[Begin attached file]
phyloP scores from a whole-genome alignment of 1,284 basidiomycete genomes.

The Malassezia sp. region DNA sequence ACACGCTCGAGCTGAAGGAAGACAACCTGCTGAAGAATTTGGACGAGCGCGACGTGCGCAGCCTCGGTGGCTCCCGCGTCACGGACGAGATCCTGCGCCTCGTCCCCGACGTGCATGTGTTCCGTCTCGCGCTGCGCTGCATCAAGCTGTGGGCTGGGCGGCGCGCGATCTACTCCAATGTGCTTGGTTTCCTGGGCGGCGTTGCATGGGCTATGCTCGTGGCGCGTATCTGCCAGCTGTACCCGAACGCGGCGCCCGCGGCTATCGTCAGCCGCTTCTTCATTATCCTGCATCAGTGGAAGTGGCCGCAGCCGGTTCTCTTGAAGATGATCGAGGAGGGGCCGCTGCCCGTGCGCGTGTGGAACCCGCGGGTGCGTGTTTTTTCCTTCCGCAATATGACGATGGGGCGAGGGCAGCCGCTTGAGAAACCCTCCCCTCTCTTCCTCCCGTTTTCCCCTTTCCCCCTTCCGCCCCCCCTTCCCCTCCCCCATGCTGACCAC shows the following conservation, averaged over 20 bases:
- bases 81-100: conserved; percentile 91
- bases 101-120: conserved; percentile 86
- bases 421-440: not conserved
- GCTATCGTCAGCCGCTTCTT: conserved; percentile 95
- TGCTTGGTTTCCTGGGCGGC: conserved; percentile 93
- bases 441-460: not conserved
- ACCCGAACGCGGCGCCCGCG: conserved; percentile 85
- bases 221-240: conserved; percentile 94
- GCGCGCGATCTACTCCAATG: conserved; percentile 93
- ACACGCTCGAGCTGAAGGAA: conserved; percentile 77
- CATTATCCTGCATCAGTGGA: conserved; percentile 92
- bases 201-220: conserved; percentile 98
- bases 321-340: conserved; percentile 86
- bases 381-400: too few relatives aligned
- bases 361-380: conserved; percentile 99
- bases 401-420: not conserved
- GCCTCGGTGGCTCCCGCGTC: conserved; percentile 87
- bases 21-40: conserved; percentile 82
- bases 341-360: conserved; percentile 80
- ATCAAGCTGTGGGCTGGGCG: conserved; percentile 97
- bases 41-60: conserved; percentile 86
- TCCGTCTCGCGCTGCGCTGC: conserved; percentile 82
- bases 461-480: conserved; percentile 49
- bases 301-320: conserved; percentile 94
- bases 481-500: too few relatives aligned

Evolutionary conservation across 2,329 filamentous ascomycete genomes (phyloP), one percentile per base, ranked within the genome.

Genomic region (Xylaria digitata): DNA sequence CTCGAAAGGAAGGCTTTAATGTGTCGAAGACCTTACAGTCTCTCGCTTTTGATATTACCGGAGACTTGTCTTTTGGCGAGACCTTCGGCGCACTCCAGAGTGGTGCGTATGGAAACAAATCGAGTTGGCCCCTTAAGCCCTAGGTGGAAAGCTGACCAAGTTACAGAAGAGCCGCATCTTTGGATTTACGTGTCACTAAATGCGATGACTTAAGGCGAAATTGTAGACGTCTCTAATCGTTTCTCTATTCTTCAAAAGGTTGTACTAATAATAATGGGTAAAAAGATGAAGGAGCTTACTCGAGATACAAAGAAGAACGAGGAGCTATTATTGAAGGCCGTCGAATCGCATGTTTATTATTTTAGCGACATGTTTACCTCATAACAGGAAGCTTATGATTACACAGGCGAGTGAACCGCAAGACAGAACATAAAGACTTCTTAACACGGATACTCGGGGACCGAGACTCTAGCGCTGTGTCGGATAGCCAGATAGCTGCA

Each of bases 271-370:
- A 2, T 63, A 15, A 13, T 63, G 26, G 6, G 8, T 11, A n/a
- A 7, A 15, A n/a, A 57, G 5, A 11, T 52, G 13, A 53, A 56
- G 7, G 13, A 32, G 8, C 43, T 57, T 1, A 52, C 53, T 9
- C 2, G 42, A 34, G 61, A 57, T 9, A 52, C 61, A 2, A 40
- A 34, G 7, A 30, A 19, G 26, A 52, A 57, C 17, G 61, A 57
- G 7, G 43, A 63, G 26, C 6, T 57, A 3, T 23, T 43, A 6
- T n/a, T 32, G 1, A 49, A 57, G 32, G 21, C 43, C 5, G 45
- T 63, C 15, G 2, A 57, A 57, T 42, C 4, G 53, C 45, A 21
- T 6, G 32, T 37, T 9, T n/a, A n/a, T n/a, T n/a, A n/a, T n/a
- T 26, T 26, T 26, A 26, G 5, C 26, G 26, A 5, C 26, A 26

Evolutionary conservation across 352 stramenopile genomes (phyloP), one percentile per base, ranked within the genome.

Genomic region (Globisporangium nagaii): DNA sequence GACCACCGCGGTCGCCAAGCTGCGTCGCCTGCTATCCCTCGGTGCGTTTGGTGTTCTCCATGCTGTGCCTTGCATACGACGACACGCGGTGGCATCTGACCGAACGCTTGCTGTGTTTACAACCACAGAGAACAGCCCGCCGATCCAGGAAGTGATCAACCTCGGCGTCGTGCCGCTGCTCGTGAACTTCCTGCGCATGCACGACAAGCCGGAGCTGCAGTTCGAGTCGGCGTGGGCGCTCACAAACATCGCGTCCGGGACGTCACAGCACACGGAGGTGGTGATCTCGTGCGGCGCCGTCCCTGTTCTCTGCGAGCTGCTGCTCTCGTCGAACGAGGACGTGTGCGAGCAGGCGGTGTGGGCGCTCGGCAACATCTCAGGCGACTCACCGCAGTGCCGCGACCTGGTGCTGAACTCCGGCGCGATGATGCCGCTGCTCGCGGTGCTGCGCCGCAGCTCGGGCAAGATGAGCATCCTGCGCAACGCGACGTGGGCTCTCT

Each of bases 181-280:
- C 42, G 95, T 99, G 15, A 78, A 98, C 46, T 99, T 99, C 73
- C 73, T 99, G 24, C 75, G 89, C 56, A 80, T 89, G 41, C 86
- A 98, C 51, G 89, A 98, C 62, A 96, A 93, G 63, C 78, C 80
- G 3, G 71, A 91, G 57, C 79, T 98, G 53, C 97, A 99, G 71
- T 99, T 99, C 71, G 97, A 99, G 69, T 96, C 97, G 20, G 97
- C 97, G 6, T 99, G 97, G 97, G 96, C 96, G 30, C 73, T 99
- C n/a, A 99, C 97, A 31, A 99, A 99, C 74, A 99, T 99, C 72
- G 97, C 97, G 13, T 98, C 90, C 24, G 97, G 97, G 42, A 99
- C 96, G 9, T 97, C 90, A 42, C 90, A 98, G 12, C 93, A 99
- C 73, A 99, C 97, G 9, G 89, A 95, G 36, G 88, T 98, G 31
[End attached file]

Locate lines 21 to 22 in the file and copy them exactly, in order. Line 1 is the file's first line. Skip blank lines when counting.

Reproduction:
- bases 341-360: conserved; percentile 80
- ATCAAGCTGTGGGCTGGGCG: conserved; percentile 97